What is “Substantial Gainful Activity”?
Learning how to qualify for Social Security Disability is an important step before you apply for disability. One very common and important question that comes up in this process is, “What is ‘substantial gainful activity’?”
This is a key question for anyone filing a disability benefit application because, in determining whether someone qualifies for disability benefits, the Social Security Administration looks to answer two principal questions:
1) Is the claimant engaging in substantial gainful activity?
2) If not, does the claimant have a severe impairment under the law which qualifies under a Listing or prevents them from performing their past work or any other work pursuant to regulation?
Claimants who work and earn an income need to know whether the amount of work they do disqualifies them for disability benefits. Talking with a Social Security benefits lawyer is the best way to determine whether a claimant’s work and income disqualify him or her for benefits. However, the guidelines below should give you a good idea.
Substantial Gainful Activity and How to Qualify for Social Security Disability Benefits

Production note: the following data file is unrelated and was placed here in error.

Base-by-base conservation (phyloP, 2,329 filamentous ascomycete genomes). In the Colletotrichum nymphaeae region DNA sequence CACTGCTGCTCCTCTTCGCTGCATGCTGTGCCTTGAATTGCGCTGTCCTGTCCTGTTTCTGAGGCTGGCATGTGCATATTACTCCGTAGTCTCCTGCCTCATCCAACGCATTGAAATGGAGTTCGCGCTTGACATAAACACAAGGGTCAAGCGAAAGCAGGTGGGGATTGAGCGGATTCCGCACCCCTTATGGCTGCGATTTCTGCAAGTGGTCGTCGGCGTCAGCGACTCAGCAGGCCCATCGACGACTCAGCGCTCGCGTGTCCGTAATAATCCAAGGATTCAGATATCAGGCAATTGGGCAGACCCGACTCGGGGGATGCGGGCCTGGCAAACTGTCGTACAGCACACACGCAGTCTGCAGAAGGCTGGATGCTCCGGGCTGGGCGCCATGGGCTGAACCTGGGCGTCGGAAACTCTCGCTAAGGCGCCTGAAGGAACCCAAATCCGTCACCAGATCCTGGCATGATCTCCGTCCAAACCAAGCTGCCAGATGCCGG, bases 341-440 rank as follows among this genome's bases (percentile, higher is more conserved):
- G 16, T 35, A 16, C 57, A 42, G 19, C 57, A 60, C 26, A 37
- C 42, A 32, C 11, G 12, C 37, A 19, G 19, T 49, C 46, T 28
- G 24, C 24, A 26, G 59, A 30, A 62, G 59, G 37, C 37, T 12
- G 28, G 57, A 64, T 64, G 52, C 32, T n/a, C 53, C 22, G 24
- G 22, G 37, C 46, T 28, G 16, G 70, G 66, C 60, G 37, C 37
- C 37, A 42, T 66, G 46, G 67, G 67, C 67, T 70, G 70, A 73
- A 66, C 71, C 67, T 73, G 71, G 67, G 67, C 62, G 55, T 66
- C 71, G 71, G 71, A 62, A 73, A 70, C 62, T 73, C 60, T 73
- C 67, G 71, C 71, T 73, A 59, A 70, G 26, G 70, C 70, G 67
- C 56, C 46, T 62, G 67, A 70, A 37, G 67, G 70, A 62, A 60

When you apply for disability it’s important to clearly distinguish in your disability benefit application that you are not engaged in and are unable to engage in substantial gainful activity. According to the Social Security Administration, Substantial Gainful Activity (SGA) must meet both of the following requirements:
(a) Substantial work activity. Substantial work activity is work activity that involves doing significant physical or mental activities. Your work may be substantial even if it is done on a part-time basis or if you do less, get paid less, or have less responsibility than when you worked before.
(b) Gainful work activity. Gainful work activity is work activity that you do for pay or profit. Work activity is gainful if it is the kind of work usually done for pay or profit, whether or not a profit is realized.
The SSA further clarifies the issue of substantial gainful activity by putting limits on how much a claimant can earn from work each month and still qualify for Social Security Disability benefits. The limits change each year to incorporate changes in the national average wage index, but in 2012 the monthly limits disabled individuals can earn as an employee and still qualify for Social Security Disability benefits are:
Blind Individuals: $1,690
Non-blind Individuals: $1,010
In all cases, people who apply for disability do not have to count earned income spent on equipment or services that enable the individual to work in order to qualify for Social Security Disability. For example, a claimant who earns $1,200 per month but spends $300 per month on transportation services in order to safely get to work will meet the income guidelines because the net income is $900. Your Social Security benefits lawyer can help you determine how much of your income must be counted before you file your disability benefit application.